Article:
Toggles in Notification Center
The Jailbroken hack by SBSettings already offers this, making the process that much easier and faster. Apple should give this to all iOS users.
App Store shopping cart
Buying new apps remains a cumbersome process. Each time a purchase is made on an iDevice, iOS throws you back to your home screen. Instead, offer us an App Store shopping cart, where purchases can be bundled and then downloaded at the same time.
While we’re at it, will we ever get trial apps?
Turn-By-Turn Voice Navigation
A major complaint with the iOS Maps app is that it lacks a navigation feature. For a while now, Android fans have been able to enjoy “Google Maps with Navigation” on their smart phones. However, there is no built-in navigation feature within Apple’s mobile operating system. Because of this, we believe iOS 6.0 will feature turn-by-turn voice navigation features for the iPhone and iPad.
Recall that last year, Apple noted the company was in the process of developing “exciting new features” for location services within the iOS. The listing, for an “iOS QA Location Engineer,” explains that part of the role will involve “working on exciting new features for iOS location services.”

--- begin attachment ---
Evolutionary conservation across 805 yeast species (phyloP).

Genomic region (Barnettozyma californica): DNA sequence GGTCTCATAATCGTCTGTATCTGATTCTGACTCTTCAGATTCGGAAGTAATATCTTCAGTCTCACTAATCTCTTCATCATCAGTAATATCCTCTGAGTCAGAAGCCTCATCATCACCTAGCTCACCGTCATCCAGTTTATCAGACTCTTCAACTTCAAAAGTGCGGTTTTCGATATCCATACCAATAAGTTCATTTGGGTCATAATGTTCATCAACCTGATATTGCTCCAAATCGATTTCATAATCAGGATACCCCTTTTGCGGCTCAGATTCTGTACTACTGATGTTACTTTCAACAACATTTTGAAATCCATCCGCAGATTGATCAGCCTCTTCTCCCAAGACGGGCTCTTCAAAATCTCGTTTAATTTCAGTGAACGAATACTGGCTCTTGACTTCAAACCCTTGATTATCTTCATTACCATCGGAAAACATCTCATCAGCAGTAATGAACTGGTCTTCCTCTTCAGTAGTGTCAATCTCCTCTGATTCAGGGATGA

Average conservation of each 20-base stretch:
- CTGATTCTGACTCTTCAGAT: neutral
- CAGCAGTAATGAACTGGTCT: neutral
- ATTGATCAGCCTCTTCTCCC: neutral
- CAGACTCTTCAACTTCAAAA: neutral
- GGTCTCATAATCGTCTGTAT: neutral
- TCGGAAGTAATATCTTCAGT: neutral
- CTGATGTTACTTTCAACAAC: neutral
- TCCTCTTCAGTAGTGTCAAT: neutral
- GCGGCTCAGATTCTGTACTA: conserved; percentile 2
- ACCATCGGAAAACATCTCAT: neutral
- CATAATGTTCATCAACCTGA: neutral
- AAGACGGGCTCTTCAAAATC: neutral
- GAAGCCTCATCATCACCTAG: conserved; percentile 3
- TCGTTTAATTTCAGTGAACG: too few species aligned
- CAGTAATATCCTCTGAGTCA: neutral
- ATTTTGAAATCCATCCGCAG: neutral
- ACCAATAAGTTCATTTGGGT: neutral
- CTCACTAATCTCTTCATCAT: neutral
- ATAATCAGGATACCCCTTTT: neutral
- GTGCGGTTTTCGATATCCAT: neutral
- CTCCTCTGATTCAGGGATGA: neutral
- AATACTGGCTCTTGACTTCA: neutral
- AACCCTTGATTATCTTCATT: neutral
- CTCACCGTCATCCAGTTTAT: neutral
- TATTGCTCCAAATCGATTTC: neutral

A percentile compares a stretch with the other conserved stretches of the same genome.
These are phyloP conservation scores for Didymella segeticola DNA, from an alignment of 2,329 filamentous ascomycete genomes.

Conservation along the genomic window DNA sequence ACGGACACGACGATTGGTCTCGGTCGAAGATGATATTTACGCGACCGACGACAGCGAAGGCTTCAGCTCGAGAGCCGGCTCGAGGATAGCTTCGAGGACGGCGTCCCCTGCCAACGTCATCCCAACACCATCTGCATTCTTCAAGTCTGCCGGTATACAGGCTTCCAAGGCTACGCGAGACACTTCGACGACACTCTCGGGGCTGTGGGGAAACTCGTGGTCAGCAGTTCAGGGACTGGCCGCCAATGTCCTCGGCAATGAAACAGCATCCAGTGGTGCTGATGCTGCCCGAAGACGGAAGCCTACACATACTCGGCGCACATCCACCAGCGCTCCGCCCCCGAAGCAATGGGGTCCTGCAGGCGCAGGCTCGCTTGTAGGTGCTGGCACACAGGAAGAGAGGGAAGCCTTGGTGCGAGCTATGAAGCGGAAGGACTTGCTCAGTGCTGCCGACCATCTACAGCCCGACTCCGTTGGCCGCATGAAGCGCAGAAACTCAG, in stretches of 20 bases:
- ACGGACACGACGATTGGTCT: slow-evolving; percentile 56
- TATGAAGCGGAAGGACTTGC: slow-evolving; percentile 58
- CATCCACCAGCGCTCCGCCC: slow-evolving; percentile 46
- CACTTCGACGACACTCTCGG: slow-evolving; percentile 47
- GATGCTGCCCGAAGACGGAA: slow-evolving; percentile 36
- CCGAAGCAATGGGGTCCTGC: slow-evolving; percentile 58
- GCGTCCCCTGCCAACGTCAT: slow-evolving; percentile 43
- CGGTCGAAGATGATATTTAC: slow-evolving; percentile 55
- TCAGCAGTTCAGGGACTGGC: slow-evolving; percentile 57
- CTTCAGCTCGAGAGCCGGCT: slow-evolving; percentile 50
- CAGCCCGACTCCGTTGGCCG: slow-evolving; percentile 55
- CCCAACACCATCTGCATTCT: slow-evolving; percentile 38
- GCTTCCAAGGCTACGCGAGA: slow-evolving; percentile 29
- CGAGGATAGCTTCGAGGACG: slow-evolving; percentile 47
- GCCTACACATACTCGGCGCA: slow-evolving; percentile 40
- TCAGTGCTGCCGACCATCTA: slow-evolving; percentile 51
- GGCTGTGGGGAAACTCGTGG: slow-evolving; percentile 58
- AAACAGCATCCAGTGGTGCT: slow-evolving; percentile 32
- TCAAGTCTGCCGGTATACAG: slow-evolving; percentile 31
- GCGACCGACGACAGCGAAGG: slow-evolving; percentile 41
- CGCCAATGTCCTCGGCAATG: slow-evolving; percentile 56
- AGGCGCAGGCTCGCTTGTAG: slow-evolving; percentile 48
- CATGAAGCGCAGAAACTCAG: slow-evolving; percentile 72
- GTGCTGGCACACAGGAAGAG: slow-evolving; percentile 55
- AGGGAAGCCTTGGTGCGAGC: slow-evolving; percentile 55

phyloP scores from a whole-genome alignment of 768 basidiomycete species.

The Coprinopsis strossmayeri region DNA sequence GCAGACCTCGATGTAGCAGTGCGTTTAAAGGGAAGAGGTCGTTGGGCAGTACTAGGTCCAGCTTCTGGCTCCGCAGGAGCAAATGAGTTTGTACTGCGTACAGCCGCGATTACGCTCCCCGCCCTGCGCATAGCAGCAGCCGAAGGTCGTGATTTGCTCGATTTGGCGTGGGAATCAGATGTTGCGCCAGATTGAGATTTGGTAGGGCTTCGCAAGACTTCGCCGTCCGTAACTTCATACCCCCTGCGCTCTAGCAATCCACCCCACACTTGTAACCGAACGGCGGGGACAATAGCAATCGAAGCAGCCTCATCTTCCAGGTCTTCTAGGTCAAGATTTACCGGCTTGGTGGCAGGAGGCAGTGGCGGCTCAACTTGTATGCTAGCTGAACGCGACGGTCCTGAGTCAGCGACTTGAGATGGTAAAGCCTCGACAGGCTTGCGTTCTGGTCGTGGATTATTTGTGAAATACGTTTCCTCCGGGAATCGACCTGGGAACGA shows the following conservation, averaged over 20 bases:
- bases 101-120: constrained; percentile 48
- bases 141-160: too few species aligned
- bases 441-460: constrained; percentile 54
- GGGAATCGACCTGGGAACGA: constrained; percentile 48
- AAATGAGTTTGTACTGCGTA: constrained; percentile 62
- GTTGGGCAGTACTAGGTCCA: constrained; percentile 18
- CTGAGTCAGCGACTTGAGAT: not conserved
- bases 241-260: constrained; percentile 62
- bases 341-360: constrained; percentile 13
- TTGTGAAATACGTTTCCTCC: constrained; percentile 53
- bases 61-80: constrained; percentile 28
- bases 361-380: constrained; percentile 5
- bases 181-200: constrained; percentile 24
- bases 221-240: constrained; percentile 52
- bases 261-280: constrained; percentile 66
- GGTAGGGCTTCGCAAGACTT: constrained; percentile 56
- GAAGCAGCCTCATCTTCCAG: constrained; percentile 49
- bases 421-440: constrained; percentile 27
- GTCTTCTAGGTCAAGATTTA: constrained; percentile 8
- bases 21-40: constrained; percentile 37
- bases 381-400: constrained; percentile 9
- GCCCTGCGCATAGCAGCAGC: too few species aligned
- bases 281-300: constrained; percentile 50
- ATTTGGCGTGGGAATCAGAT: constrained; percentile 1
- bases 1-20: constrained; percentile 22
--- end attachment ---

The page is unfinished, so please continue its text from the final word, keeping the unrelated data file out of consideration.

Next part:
Third Party Access to Siri
Siri, the voice recognition software, remains limited. Apple should open this up for other developers.
For example, have ESPN tell use the baseball games scheduled for this weekend; or have the iTunes Movie Trailers app tell us what’s showing at our local multiplex.
While we’re at it, extend Siri’s reach to the iPhone 4.
Better Music app, Last.fm scrobbling
Most third-party music apps now include Last.fm’s popular scrobbling feature, which helps identify a user’s musical tastes. We think the time has come for Apple to include this feature in their long-neglected Music.app. In fact, our advice is for Apple to look at any one of the many third-party streaming apps out there and compare it to their own. Indeed, the Music.app is in need of a nice update.
First launched with iOS 4, multitasking on an iPhone/iPad is more like multitasking-lite. To make it better, Apple should offer a split screen app view. In addition, by double-clicking the home button, we can see icons for those apps already open. Instead, give us the ability to preview those apps performing the same steps.
Millions of customers listen to podcasts each day. Unfortunately, there is no way to subscribe to these feeds on your iPhone/iPad. Instead, users must select specific podcasts, which are then downloaded onto the iDevice. Subscriptions, where are you?
Multi-user login / A Lock Folder
Finally, bring to iOS a multi-user login. Why do our children’s apps have to sit alongside those made for adults, like banking and news apps? And while we at it, Apple should offer us a lock folder. Here iOS customers could put apps that are inappropriate for others to view.
We know this isn’t a complete list, but rather a place to start! What would you like to see unveiled at WWDC and/or with iOS 6.0?